a view of the back of a family viewing the solar eclipse

What to Know Before The Solar Eclipse

Plus, tips on keeping your eyes safe all year round

April 3, 2024

A total solar eclipse is coming to a state near you (including New York!). On April 8, 2024, areas in 15 states will be in the path of totality—when the moon completely blocks the sun. And while this means everything will go dark for a few minutes, it also means eye protection is paramount.

“During the eclipse, and any time you’re out in the sun, it’s important to have a plan to protect your eyes,” says ophthalmologist Sonali Talsania, MD. “There is never a good or right time to look at the sun without proper protection.” 

We asked Talsania, who specializes in children’s eye health, how to safely enjoy the solar eclipse and what happens if we do not.

What happens to our eyes when we look at the sun? 

The sun’s rays contain harmful ultraviolet (UV) and infrared (IR) rays that can damage our eye’s retina and even cause blindness. 

In the front of our eyes, there’s a lens to focus light—just like a magnifying glass. So when we look directly at the sun, the very strong light rays get focused very powerfully inside the eye. This focus damages the retina: the part of the eye that actually makes the pictures we see. 

Just like UV light can be too strong for our skin and damage it, it can be too strong for the retina if we look directly at the sun.

How much damage—and for how long—do we do to our eyes if we look at the sun?

Every second counts. The longer we look at the sun, the more damage is done to our eyes—just like sitting outside with a sunburn!

The damage to our eyes can be worse if we look at this sun through something else that magnifies it, like a camera lens or telescope that does not have a solar filter. This is especially important during a solar eclipse when you may be tempted to peek through these tools without protection. Do not do that. Always have eye protection.

What are the multicolor dots we see if we accidentally look at the sun? If you see spots, what should you do?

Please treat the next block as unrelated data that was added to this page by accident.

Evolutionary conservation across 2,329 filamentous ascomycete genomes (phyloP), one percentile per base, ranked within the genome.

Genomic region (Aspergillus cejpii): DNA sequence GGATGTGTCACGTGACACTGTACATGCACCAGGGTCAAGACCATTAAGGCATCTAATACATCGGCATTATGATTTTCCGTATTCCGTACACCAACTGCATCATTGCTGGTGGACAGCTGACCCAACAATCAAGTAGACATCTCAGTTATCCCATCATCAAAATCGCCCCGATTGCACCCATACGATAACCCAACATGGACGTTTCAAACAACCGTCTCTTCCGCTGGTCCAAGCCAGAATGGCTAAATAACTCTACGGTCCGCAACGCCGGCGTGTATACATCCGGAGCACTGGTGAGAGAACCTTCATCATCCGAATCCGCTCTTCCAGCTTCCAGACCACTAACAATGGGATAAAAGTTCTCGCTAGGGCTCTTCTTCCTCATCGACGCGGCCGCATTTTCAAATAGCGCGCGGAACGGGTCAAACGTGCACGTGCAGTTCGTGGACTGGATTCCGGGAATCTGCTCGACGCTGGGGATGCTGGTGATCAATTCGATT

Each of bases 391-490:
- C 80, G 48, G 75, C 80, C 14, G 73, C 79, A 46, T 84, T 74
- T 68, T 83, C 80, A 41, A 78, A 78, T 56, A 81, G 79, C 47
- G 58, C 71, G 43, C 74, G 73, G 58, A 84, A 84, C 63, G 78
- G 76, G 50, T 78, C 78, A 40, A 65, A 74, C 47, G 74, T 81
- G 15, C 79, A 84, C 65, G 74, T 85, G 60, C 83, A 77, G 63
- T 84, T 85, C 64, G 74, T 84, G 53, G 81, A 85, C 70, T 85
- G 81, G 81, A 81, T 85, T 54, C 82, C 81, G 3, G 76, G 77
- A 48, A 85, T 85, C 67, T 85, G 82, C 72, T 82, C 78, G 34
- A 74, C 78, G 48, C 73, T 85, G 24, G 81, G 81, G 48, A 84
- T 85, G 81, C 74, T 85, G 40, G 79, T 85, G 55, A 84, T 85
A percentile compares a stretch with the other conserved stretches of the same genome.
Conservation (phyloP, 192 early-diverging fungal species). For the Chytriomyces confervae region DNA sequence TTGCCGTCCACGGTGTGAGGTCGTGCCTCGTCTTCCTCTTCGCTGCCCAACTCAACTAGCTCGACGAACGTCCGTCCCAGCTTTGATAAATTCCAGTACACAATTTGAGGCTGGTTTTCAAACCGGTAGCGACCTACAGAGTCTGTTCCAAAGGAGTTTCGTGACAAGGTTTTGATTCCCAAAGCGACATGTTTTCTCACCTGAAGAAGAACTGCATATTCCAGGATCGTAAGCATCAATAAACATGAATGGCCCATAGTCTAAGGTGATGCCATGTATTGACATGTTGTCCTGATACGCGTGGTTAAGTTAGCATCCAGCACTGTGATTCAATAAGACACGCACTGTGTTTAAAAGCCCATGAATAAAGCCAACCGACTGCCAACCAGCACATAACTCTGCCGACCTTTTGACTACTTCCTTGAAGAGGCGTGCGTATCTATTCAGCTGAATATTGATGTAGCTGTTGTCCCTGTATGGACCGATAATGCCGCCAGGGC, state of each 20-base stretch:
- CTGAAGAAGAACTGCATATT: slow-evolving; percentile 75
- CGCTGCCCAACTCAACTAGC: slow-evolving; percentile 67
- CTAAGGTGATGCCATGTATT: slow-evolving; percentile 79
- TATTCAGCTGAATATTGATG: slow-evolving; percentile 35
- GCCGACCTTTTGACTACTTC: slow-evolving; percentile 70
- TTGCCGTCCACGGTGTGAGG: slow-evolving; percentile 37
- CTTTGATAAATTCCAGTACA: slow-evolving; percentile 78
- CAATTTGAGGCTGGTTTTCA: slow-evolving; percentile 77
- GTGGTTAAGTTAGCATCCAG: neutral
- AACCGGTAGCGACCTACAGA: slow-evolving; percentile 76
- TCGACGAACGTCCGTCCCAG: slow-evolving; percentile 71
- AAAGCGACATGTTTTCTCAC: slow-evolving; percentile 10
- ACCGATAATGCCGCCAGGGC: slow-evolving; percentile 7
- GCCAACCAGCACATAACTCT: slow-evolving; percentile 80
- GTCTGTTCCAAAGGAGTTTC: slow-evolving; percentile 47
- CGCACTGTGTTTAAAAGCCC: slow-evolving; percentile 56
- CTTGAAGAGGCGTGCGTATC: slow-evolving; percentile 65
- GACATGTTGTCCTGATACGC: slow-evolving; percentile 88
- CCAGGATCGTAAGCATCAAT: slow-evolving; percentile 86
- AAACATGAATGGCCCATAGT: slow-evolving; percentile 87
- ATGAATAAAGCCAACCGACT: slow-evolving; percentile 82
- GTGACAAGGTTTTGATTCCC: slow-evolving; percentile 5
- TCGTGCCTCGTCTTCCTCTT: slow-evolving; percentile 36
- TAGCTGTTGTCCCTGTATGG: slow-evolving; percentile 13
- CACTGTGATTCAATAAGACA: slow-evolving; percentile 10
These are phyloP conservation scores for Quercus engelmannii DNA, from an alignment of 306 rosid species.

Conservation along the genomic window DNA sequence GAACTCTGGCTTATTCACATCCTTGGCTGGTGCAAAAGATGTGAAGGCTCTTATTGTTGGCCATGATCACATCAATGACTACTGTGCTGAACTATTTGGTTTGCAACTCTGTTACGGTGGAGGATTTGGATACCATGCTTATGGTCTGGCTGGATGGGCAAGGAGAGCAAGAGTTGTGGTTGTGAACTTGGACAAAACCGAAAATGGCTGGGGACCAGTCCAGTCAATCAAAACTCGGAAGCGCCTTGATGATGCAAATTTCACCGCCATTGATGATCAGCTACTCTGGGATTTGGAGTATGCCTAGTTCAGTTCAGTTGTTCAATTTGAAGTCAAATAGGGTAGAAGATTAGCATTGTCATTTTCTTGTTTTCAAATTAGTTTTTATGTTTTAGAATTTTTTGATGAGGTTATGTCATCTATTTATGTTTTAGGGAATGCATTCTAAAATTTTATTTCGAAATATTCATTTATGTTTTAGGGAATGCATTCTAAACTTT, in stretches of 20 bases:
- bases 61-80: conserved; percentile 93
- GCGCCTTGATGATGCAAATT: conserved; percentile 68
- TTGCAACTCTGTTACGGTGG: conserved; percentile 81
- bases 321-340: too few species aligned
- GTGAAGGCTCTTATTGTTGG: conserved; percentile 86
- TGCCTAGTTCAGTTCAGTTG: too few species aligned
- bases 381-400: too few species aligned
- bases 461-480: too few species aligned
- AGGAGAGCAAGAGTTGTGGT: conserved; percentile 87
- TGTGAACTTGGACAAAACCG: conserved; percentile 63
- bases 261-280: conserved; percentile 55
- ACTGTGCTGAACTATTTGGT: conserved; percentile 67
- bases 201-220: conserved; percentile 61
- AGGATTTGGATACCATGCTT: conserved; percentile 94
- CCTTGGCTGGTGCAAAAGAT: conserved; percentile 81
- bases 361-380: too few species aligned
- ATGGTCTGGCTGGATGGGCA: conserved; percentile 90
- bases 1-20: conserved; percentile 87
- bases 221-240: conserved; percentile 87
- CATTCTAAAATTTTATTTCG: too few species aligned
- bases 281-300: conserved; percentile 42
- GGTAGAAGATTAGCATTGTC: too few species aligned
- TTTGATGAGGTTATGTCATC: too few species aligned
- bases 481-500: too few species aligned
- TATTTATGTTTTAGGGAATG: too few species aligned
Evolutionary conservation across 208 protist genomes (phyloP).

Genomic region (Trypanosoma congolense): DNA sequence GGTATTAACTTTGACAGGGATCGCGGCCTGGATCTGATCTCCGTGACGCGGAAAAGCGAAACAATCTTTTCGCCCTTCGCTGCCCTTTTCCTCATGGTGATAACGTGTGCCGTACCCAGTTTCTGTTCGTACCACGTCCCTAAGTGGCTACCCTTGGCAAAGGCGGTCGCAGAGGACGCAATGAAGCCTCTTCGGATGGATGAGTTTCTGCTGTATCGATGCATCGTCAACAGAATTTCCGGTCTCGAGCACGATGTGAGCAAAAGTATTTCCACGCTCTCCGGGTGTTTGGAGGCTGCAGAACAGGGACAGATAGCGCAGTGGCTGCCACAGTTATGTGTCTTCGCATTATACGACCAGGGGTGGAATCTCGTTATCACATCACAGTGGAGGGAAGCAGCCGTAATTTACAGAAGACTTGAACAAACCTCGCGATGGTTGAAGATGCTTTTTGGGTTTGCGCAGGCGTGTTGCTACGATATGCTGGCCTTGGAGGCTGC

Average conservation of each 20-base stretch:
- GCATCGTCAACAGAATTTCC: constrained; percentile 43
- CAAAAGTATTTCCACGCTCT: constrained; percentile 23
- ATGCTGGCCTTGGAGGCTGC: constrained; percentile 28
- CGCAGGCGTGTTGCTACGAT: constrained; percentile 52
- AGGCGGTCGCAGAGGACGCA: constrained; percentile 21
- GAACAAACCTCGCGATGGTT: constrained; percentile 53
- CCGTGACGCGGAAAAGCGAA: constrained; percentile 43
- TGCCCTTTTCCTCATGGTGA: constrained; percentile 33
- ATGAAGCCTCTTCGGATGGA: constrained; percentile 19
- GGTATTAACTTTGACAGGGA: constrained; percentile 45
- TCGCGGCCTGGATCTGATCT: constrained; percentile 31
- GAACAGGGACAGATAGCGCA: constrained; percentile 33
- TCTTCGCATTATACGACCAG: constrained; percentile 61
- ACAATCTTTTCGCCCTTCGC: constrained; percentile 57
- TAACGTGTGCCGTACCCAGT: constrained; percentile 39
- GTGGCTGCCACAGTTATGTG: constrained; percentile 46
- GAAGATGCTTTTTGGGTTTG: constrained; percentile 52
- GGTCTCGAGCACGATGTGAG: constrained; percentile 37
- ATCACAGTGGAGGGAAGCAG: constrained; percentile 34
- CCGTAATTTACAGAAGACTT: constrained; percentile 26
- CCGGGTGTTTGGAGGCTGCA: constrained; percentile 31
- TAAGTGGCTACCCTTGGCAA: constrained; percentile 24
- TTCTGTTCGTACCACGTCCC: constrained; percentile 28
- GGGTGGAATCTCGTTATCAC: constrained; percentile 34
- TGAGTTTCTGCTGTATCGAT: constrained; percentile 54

If we look at any light source (the sun or a lightbulb) even before there is eye damage, the part of our eye that absorbs the light and sees color can get temporarily used up. So, we then see the opposite color. 

If dots or spots or anything unusual do not go away immediately (back to normal) and you are worried or you were looking directly at the sun, you should go to an ophthalmologist for a checkup.

How do you safely look at the sun?

It is never safe to look directly at the sun or its rays, even if the sun is partly obscured, like during an eclipse. 

The only safe way to look directly at the sun is through specifically designed solar filters: solar eclipse glasses for direct viewing, and solar filters for telescopes and binoculars.

If you can see bright lights through your eclipse glasses or viewer, something is probably wrong. Stop using. You shouldn’t be able to see anything through a properly made, safe, solar filter except the sun. 

But eclipses are really cool! Can you wear sunglasses to look at the sun?

No. Not even very dark ones. Regular sunglasses are still much less dark than approved solar filters or viewers, also called solar eclipse glasses.

How long can you look at the sun while wearing eclipse glasses?

If you are using approved solar viewing glasses (per NASA, the ISO 12312-2 international safety standard) you can look at the sun for the entire time of the eclipse, every phase.

As long as the glasses are not damaged and compliant with safety standards, there is not a specific time limit. 

What do all patients ask about the sun and their eyes?

How much sun exposure can my eyes have?

I usually recommend UV eyewear protection if you are planning to spend time doing outdoor activities for more than 15-20 minutes, especially if they involve water or snow, which reflect more sunlight. 


Sonali D. Talsania, MD, is an Assistant Professor of Ophthalmology at the Vagelos College of Physicians and Surgeons.